Chief Executive, YouMail Inc.
Residence: Malibu - Years in Web Finance: 3
Companies Funded: 3
Value of Fundings: About $450,000
First Significant Investment: I was an early investor in (travel search engine) SideStep back in 2001. It just sold in December for $200 million.
What I Look For in a Tech Investment: Huge potential market, ability to disrupt the current state of the art, a consumer product/service "I get," and a team that can make it happen.
Reason I Do Web 2.0 Investing: Generally, low costs to get started, and get a consumer product/service out the door to see if people will use it. Plus, the returns when a Web 2.0 company works are potentially enormous.
What Surprised Me About Web Investing: How companies sometimes become myopic and need to be hit on the head to evolve.
My Best and Worst Investments: Best investment was the time/money I spent in (voice portal) Quack 12 months from start to a huge exit to AOL in August 2000. Worst investment not selling all my AOL the first day I could.
Chief Executive & Founder, Rubicon Project
Age: 31 - Residence: Santa Monica
Years in Web 2.0 Finance: 3 +
Companies Funded: 5 +
First Significant Investment: StrongMail Systems, an e-mail delivery software company for thousands of companies worldwide.
What I Look For in an Investment: 1. A++ team. 2. Big and rapidly growing market. 3. An idea that is incredibly easy to explain.
What Surprised Me About Investing: As an entrepreneur and an operator, it's hard to observe a business from the "outside." You have limited visibility. You sometimes want to go in and try to "fix" any inefficiencies or help grow the business, but you need to learn that's not your role.
Secret of Being a Good Tech Investor: Invest in people, not ideas.
If I Were Not Involved in the Web I Would Be: Running/growing a charity organization; something that I intend to do someday.
Hints for Entrepreneurs: Believe in your business plan; believe in yourself; no one knows your business as well as you do.
Jason McCabe Calacanis
Chief Executive, Mahalo
Age: 37 - Residence: Brentwood
Years in Tech Finance: 12 - Number of Deals: 7
Value of Deals: $150 million
First Significant Deal: Getting offered $20 million for Silicon Alley Reporter magazine and not taking it.
What I Look for in Investors: Patience, previous success and lack of ego.
Reason I Like Making Web 2.0 deals: The ability to iterate and grow quickly.
Best Career Moment: Selling Weblogs Inc. to AOL 18 months after launching it.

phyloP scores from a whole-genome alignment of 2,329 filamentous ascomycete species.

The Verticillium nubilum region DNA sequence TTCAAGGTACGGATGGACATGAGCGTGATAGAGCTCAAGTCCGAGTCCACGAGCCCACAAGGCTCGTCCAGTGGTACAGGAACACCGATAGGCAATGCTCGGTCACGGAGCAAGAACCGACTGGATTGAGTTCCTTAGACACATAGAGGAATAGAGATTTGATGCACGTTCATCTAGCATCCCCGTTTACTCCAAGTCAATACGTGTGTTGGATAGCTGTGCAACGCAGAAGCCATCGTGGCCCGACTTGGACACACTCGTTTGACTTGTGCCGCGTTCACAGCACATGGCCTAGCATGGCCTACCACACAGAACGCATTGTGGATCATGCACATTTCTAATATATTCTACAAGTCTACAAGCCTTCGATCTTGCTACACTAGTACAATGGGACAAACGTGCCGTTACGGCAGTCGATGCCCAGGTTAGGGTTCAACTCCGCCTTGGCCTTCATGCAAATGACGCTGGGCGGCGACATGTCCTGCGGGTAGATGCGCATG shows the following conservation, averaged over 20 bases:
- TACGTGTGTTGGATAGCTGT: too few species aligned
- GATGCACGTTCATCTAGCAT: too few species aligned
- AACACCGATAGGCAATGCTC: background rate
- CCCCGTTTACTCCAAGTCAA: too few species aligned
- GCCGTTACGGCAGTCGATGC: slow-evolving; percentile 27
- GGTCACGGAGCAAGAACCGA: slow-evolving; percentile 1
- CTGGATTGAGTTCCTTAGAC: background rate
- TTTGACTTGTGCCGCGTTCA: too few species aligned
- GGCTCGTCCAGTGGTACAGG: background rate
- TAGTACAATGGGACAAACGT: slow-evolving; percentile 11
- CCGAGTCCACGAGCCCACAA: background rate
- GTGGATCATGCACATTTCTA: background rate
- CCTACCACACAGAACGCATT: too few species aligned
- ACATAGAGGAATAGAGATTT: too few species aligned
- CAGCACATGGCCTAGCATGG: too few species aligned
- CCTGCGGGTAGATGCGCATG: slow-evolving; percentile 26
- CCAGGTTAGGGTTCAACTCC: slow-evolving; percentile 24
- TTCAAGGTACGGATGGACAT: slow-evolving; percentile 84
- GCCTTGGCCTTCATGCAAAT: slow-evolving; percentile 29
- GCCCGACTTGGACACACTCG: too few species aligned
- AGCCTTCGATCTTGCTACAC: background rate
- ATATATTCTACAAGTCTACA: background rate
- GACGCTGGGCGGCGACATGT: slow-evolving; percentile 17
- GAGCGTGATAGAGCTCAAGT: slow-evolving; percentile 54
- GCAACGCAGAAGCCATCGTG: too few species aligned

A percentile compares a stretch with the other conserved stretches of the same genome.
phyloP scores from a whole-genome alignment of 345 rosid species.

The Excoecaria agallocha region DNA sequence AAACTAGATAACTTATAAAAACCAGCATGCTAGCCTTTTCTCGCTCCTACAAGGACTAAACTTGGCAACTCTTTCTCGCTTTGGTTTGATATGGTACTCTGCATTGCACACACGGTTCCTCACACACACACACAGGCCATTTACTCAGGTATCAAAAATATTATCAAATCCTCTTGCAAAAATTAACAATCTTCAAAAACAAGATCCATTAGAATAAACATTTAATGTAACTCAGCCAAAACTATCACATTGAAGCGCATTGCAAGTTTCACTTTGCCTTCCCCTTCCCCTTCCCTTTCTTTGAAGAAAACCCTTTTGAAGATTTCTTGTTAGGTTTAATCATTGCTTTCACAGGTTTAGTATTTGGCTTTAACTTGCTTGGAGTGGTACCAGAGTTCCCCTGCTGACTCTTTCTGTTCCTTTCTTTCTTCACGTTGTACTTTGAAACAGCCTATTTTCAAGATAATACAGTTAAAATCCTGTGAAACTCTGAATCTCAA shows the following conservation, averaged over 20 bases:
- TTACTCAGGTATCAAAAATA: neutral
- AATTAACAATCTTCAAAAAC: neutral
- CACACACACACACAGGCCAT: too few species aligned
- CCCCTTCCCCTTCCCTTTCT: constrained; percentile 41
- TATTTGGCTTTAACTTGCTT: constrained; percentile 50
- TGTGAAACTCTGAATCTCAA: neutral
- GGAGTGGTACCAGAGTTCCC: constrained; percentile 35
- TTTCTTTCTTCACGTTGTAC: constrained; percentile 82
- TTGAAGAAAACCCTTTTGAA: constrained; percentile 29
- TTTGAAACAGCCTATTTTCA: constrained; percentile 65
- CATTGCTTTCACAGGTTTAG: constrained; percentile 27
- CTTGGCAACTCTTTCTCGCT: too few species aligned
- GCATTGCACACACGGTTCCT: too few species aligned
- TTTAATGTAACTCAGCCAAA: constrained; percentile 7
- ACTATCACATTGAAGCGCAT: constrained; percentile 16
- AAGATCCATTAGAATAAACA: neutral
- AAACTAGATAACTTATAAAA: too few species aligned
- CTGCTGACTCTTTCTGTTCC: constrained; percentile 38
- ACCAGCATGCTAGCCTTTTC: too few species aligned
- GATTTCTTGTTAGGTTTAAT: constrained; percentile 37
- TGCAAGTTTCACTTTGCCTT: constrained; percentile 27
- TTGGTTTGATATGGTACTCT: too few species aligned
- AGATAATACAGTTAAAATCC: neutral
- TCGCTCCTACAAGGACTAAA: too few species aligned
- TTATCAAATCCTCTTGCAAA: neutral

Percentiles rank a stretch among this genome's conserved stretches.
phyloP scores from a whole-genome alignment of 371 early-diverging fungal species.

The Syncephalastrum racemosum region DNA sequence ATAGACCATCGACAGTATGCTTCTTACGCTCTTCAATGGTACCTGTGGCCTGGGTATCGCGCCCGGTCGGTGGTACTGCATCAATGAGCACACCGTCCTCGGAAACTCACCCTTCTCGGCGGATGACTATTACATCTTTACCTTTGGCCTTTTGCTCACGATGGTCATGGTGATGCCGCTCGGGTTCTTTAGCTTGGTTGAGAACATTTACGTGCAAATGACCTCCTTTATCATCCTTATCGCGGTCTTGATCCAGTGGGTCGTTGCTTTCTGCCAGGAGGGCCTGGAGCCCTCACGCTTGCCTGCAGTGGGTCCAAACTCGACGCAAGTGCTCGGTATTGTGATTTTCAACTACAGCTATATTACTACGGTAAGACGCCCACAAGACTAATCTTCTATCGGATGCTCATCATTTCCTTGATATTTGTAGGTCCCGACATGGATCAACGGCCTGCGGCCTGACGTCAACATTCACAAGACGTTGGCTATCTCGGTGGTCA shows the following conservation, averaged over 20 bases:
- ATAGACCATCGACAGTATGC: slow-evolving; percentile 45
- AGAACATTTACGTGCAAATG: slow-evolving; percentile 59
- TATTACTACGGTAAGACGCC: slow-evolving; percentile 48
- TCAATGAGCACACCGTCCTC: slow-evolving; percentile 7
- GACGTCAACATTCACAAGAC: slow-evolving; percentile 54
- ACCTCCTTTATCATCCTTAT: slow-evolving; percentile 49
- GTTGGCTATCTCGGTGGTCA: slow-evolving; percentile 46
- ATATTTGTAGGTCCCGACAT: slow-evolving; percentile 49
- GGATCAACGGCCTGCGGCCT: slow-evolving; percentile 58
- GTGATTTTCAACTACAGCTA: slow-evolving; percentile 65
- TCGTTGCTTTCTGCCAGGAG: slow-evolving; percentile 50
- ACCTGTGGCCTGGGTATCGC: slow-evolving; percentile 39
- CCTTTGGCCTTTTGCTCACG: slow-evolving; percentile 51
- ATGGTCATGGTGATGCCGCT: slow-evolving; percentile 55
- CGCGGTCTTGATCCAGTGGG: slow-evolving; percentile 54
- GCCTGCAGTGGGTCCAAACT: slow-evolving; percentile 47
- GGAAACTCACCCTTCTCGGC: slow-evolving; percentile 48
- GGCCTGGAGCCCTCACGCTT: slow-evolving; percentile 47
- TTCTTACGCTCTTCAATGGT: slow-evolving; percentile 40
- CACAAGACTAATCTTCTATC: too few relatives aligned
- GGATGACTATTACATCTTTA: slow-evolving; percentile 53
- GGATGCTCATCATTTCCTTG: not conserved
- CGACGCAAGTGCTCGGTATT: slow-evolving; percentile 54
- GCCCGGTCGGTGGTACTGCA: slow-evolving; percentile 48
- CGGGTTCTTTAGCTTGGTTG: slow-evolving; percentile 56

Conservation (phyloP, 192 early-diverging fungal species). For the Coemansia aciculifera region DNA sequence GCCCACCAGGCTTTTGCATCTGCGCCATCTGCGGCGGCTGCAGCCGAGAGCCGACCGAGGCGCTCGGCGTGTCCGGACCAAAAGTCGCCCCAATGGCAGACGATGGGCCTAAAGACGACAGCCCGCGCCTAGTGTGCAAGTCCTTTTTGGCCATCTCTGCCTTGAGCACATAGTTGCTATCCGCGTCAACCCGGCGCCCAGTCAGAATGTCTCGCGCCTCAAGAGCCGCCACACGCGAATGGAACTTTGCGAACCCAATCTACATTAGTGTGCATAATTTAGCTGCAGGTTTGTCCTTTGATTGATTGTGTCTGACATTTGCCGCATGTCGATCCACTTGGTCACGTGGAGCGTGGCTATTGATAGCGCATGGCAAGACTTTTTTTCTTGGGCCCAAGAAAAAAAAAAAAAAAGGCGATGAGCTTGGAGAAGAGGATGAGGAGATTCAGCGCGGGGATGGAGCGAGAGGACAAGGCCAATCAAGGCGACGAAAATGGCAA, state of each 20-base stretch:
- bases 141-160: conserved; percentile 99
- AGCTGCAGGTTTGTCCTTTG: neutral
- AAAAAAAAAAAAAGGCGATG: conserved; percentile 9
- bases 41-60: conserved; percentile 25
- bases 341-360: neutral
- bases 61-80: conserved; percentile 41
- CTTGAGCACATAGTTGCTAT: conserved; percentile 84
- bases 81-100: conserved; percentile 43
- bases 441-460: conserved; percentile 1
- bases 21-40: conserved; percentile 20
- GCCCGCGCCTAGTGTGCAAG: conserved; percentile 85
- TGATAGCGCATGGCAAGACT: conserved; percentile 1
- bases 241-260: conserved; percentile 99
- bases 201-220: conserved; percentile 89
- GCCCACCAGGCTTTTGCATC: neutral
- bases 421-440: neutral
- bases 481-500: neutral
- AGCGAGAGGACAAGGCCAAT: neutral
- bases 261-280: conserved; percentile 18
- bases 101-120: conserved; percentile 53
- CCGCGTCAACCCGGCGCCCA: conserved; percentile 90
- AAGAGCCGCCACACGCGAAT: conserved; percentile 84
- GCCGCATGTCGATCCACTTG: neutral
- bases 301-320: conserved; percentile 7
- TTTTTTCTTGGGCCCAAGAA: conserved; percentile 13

Trends I See in Web 2.0 Financing: First, it takes less money to start a company. Second, companies are getting bought earlier and earlier by major players. Third, there are many more "power angel" investors taking the role of the venture capitalists in the first round.
My Vision of Web 3.0: Trusted, curated content and services complementing the wisdom of the crowds.
Chief Executive & Founder, Sodahead.com
Age: 36 - Residence: Los Angeles
Years in Tech Finance: 2 - Number of Deals: 12
Value of Deals: $100 million
What I Look For in a Business Plan: For a new idea, I look for the strength of the management team and revenue opportunity. For a mature company, I look at the numbers, because you can replace the management. On the other hand, management is critical in a young company.
What Makes a Successful Deal: A solid management team, understanding of the space and marketing ideas. Technology is less a factor. With open source, technology may be a focal point for the entrepreneur, but money is not as concerned about it.
What I Look For in Investors: Portfolio and personality. Did they torture their previous entrepreneurs? Did they nickel and dime companies and replace their CEOs?
Reason I Like Web 2.0 Deals: I want to see the Southern California tech entrepreneur community grow. I want people to recognize that talent, opportunity and money are out here. I'm a member of this community and I'd rather people stay than move away from here.
Best Career Moment: Starting (online polling and social networking site) Sodahead.
Trends I See in Web 2.0 Financing: Investors are looking for proven management teams rather than new ideas. The barrier to entry is so low that the differentiator is the management team.
My Vision of Web 3.0: It's a convergence of traditional and new media through technology, content creation and multiple platform distribution from mobile and Web to video games and TV.
Co-founder & Former Chief Executive.
Age: 48 - Residence: Los Angeles
Years in Web Finance: 9 - Companies Funded: 5
First Significant Investment: PriceGrabber.com
What I Look For in an Investment: Clarity of the proposition. How will it help the intended users or customers? What is the target market? How focused is the team, and do they have a successful track record?
What Surprised Me About Investing: How many new ideas there are out there and how many actually get funded. You look at a business and think it will never get funding, and then it gets significant funding.
Best Investment: PriceGrabber. The company started in 1999, raised about $1.5 million in angel (funding) and the exit was close to $500 million in enterprise value in 2005.
Hints for Entrepreneurs: They have to be passionate about the project they are doing. With that, there has to be a well-thought-out plan that is comprehensive and comprehensible. They need to know the market and be able to demonstrate they know the market.
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